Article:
In an unusually meaty rock-doc shot five years ago butreleased on DVD simultaneously with Go GoBoots, Barr Weissman’s The Secret toa Happy Ending, Temple University historianBryant Simon calls the Drive-Bys “a very political band. They write aboutclass all the time.” This kind of perspective is both unheard of and thenub, because it extends the explicit class animus and secular skepticism ofCooley’s “Uncle Frank,” Hood’s “Sink Hole,” and Isbell’s”The Day John Henry Died” to the sullen desperation of the band’sdomestic dramas and low-life blowouts. BrighterThan Creation’s Dark takes the opposite tack. Hood’s laid-back mood,Cooley’s kind calm, and Tucker’s female principle jell around “TheRighteous Path” until it feels like an album about—to take a few of Hood’swords out of context—”the good things, and that’s much, much harder.”I was disappointed to learn recently that the husband-in-heaven “TwoDaughters and a Beautiful Wife” was inspired not by the premature death ofa fictional dad but by the spree killing of an entire real-life family—a familyHood, who carries a trouble magnet in his jeans, knew personally. I’d muchrather he write human interest stories than TV treatments.
Loving an album the way I love Brighter Than Creation’s Dark can spoil ordinary pleasures, and soI failed to fully appreciate The BigTo-Do in 2010, though Lord knows Itried. Go-Go Boots I’m more objectiveabout—solid record, no Decoration Day.Both are the good work of a great band who resemble Tom Petty’s Heartbreakersmore than they used to—new pianist Jay Gonzalez is a Benmont Tench type ratherthan a Spooner Oldham type, which as avowed Petty fans the other guys knewcoming in. But that’s a detail. There are those who prize the Drive-Bys’ musicper se—they cut a Muscle Shoals album with late-breaking soul diva BettyeLaVette and won a 2010 Grammy for the instrumental Booker T. collab Potato Hole. And I like them fine as aband—at the Bowery Ballroom Cooley’s solos riveted, and when Neff picked up aGibson they were Skynyrd enough for Neil Young himself. But theiroverwhelmingly male audience adores them for a songbook with few equals, andtopping Brighter Than Creation’s Darkstraight away was, simply put, impossible. So the next two were merely mortal,and although I wish the title song of Go-GoBoots, in which an evil preacher hires hit men to off his wife (and there’smore), was more John Ford and less TheGlades, I’ll make do and then some with Shonna’s soul and Cooley’sready-steady and the Eddie Hinton covers and the cop-vet pairing.
I don’t use my shuffle functionmuch because I still subscribe to the belief that albums signify as such. Butwith this body of work I decided to stick five lesser CDs in the changer andfind out what happened. Of course, songs entered my cerebellum afresh—the old”Zoloft,” pretty juvenile (as they knew); the new “The WeakestMan,” pretty pathetic (as he knew). But most of all the Drive-By Truckers’music per se revealed itself from PizzaDeliverance, back when they were notional gangstabillies flipping the birdat the cheap all-American-ness of the New South, to Go-Go Boots, in which they surely hope reside residuals sufficientto cover their Koch-targeted healthcare costs and kids’ educations. By no meansis it one seamless thing—guitars that once twanged and abraded now boom andenvelop, and the unembellished beat has muscled up. But what’s most striking ishow the voices provide sound as well as meaning. Like many lesser singers, Hoodand Cooley resist description. Hood isn’t near pretty and switches sandpapergrades regularly, yet he’s sweet a lot and thoughtful more and more, and attimes his drawl can seem as universal as a ’60s Brit’s. Cooley is moreunreconstructed, with a depth that suggests George Jones admiring LeftyFrizzell’s flow and the diffidence of a fella who’ll crack one hell of a joke15 seconds after that stranger leaves the room.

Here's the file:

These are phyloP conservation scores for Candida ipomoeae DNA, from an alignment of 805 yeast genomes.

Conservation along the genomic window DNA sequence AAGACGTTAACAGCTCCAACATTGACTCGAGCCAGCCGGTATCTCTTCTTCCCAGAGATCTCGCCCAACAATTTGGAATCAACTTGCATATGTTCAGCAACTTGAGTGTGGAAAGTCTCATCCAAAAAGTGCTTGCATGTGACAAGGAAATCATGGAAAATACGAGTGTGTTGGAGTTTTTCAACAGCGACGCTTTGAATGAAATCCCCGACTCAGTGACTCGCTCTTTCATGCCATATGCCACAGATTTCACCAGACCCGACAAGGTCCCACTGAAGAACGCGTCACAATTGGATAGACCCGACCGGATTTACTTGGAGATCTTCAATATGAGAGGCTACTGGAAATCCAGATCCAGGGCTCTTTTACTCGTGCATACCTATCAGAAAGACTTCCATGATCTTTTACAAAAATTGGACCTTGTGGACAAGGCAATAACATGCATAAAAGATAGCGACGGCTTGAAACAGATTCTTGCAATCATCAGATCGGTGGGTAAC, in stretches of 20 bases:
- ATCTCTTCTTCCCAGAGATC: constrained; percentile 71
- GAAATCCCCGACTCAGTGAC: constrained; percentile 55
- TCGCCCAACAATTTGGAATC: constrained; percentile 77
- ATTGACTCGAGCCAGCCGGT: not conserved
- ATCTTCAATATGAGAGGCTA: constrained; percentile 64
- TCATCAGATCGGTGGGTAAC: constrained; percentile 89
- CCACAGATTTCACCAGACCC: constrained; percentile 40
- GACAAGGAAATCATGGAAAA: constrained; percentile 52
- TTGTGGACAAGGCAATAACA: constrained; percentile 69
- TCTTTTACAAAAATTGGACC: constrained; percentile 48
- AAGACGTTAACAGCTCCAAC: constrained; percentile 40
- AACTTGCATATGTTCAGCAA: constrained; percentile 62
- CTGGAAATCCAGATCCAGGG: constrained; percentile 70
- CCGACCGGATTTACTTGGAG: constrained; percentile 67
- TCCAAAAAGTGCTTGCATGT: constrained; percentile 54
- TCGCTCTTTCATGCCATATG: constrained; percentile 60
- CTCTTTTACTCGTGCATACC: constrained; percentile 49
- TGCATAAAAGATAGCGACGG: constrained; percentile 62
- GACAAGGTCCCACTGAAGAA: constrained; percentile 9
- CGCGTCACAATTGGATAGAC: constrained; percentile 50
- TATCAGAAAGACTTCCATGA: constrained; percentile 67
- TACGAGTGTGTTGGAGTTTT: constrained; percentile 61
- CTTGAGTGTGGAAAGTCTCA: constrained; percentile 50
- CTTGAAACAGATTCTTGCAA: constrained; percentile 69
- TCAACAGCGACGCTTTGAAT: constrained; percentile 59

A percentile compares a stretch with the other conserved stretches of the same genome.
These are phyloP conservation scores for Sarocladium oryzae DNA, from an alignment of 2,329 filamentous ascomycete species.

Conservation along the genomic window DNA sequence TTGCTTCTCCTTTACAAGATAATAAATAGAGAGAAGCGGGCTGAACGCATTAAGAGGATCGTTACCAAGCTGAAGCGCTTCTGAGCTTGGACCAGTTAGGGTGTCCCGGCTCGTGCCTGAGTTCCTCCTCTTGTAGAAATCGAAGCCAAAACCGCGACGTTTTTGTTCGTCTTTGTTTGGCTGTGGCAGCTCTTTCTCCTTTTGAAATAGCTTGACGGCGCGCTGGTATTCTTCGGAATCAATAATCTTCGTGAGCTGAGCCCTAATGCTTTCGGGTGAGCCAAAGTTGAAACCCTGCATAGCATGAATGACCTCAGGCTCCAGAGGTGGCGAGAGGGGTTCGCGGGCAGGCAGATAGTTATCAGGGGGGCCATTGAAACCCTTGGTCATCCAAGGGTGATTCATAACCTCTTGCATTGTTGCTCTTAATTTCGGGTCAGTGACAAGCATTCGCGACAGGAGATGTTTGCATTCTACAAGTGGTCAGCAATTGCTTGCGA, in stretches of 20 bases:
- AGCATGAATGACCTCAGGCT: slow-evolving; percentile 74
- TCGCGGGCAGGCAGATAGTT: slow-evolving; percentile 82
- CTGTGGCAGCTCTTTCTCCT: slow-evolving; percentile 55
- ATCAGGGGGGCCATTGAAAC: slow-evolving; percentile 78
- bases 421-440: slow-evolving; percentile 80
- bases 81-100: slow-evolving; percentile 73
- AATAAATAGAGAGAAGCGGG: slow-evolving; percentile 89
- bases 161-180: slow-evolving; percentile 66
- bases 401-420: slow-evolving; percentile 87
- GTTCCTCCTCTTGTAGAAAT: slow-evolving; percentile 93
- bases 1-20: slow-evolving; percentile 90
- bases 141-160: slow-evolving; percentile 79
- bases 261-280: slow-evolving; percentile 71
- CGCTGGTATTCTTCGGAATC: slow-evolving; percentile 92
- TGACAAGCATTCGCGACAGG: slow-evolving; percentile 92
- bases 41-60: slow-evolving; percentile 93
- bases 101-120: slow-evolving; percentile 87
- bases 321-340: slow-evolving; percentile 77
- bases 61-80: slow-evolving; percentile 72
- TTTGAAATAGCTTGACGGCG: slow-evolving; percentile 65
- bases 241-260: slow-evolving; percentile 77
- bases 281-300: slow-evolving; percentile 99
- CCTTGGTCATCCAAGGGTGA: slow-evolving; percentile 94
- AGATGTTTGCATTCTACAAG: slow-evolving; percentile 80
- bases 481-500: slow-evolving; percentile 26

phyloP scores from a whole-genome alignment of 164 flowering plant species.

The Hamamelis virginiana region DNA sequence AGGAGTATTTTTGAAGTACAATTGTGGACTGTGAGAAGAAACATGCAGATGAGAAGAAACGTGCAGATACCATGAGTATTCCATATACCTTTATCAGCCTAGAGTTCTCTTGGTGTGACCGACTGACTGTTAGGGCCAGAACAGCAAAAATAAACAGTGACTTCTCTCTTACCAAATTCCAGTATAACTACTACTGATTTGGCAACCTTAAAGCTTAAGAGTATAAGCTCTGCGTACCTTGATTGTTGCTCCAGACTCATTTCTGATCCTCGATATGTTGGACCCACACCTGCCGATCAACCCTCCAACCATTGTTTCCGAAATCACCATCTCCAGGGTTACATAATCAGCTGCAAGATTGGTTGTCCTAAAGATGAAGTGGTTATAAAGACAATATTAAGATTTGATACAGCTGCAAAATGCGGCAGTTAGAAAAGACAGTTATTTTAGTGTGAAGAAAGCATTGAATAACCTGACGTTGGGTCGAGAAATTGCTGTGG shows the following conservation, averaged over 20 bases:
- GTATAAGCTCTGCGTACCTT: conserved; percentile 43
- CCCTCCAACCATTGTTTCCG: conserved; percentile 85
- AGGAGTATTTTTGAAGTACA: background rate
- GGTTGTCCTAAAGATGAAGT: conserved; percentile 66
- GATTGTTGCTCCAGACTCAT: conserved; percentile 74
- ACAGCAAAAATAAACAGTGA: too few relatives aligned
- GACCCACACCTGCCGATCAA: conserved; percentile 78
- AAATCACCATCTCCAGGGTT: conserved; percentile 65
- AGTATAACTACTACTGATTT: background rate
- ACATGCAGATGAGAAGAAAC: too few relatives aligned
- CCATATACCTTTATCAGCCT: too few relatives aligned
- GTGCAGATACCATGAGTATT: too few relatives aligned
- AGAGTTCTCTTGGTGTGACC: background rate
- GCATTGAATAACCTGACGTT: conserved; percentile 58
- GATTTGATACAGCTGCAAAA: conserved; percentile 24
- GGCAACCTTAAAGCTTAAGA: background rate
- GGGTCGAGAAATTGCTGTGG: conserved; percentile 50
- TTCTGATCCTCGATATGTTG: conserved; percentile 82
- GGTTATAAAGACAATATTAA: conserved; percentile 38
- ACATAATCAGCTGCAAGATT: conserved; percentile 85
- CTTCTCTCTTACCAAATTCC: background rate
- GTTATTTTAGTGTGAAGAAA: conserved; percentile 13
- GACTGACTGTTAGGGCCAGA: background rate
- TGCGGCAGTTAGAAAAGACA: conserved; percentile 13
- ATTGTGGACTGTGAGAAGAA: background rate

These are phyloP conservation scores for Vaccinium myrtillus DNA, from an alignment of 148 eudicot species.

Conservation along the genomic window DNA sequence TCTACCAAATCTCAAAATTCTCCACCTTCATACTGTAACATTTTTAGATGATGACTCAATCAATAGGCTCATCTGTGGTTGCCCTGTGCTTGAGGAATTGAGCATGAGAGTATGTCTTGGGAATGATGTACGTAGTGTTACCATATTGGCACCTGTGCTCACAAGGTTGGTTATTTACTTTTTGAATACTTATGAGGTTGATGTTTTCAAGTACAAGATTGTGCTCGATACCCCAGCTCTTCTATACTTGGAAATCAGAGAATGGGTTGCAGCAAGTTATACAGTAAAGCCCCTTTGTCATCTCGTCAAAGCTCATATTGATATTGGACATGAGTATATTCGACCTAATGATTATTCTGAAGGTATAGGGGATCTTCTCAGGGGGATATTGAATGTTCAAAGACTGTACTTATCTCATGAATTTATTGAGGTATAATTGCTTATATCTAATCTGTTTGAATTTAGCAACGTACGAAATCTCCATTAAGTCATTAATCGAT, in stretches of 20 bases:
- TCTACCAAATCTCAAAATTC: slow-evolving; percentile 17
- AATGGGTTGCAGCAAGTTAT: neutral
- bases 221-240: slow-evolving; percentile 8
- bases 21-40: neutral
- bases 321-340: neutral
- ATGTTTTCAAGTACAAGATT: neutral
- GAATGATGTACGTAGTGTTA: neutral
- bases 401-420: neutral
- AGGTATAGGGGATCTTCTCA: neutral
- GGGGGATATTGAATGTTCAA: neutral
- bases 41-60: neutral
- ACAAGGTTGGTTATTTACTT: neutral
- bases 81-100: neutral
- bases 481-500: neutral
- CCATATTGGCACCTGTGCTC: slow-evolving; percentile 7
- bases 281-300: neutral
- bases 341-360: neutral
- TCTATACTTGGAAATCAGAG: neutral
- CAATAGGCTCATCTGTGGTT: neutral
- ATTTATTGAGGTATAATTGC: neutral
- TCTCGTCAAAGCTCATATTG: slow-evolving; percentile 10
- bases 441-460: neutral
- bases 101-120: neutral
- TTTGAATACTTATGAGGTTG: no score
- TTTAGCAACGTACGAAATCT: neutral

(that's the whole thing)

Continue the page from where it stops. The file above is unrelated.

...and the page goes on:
Those are just takes, of course. With important voicesthere are always more. So let me leave you with Walter Cherrettè, a Belgiancommenter on my MSN blog, where gather many DBT fanatics, who claims he doesn’tspeak English well enough to register lyrics—which can’t be entirely true, butpoint taken. It was a blog comment in a second language, so I’ve cleaned up thegrammar: “I’m always asking myself what does that voice mean. It may bethe most beautiful lyric, but if that person’s voice doesn’t hit me, it meansnothing to me. Never understood the lyrics to ‘Like a Rolling Stone’ or ‘Expectingto Fly.’ But they were American voices, and so’s Patterson’s.”
Except to add “So’s Cooley’s,” let’s leave itthere.